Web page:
On Thursday, Dallas Fed President Robert Kaplan in an interview with CNBC said that it would be “wise to start talking about moderating some of the asset purchases that [the Fed] put in place during the crisis.”

Market participants think Fed members may begin to signal more clearly that it is ready to scale back its market-supportive bond buying in August or September.

On Wednesday, Randal Quarles, the Fed’s vice chairman for supervision, said it would soon be time for Fed officials to begin debating slowing the central bank’s bond purchases, if the economy continues to improve at its current pace. Federal Reserve Vice Chair Richard Clarida also said on Tuesday that U.S. central bank officials may be able to begin discussing the appropriate timing of scaling back their bond-buying program at coming policy meetings,

Separately, a $62 billion auction of 7-year U.S. Treasury notes
TMUBMUSD10Y,
1.602%
went better than expected at 1.285%, with a stop through of 0.9 basis point. A stop-through indicates by how much the highest yield the Treasurys sold in the auction is below the highest yield expected when the auction began — the “when issued” level.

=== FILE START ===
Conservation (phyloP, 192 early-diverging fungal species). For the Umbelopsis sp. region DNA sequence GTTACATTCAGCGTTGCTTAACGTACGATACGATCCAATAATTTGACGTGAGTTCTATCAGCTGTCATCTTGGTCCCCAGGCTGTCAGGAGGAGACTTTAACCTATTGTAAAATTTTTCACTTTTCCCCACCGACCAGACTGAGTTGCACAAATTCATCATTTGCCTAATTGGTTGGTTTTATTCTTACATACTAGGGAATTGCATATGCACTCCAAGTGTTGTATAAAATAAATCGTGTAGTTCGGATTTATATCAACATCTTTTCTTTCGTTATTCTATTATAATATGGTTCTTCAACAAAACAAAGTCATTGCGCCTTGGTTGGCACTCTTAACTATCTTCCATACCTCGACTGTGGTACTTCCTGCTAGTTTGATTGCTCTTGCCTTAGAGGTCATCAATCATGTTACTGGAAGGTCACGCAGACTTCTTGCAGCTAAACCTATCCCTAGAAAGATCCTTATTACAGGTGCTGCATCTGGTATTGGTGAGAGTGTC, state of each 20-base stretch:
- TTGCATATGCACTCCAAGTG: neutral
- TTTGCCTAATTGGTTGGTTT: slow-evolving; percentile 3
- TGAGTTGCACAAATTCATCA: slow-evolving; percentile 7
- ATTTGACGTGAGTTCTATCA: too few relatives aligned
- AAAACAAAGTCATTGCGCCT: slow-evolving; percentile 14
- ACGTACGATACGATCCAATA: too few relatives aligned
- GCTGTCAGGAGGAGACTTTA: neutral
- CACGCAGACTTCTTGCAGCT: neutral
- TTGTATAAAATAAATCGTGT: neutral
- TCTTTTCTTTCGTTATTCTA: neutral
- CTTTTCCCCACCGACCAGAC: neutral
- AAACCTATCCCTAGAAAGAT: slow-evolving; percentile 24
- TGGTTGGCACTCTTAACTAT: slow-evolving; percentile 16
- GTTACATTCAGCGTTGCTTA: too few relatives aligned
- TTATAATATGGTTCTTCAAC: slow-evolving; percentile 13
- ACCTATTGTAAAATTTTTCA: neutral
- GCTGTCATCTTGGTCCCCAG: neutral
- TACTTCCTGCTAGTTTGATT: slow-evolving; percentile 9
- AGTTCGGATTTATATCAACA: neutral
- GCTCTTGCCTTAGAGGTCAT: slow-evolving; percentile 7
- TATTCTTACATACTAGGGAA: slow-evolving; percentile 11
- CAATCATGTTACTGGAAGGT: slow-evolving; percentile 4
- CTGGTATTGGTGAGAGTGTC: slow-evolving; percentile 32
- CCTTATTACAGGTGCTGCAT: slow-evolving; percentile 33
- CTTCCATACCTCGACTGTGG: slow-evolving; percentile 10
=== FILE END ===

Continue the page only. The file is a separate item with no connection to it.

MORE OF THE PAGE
Fixed-income strategists noted that the Treasury yield curve, the differential between long-dated bonds and their short-dated counterparts, saw some steepening, with the so-called belly of the curve, representing midterm notes, falling while rates in the long-end of the curve rose.

What strategists said

“There’s a lot of debate on whether this inflation we see is going to be real,” said Tom di Galoma, managing director of Treasurys trading at Seaport Global Securities.

“And I think there’s anticipation that the Fed is talking tapering early so they are mentioning it in some of their press conferences,” he said.  

The Seaport Global Securities managing director said that a lot of the early morning selling in Treasurys, pushing yields higher was related to Europe, occurring before the U.S. economic data releases.

10-year British government debt
TMBMKGB-10Y,
0.812%
was yielding 0.808%, versus 0.754% on Wednesday. The 10-year German bond
TMBMKDE-10Y,
-0.168%
was yielding -0.172% on Thursday, compared with -0.211%, in the prior session.

“Market participants have anticipated a rise of inflation well in advance of it actually occurring, and now that it’s here, some investors believe the Fed is allowing it to run too hot. The swift reopening of the economy has highlighted specific supply and demand dynamics that have led to unwanted upward consumer price pressures,” wrote Charlie Ripley, senior investment strategist for Allianz Investment Management, in a Thursday research report.

“Outside of the noise around the [April] employment report, the 10-year Treasury has remained stable throughout April, but this could change as taper talk starts to pick up and the economic recovery makes further progress.” the Allianz strategist wrote.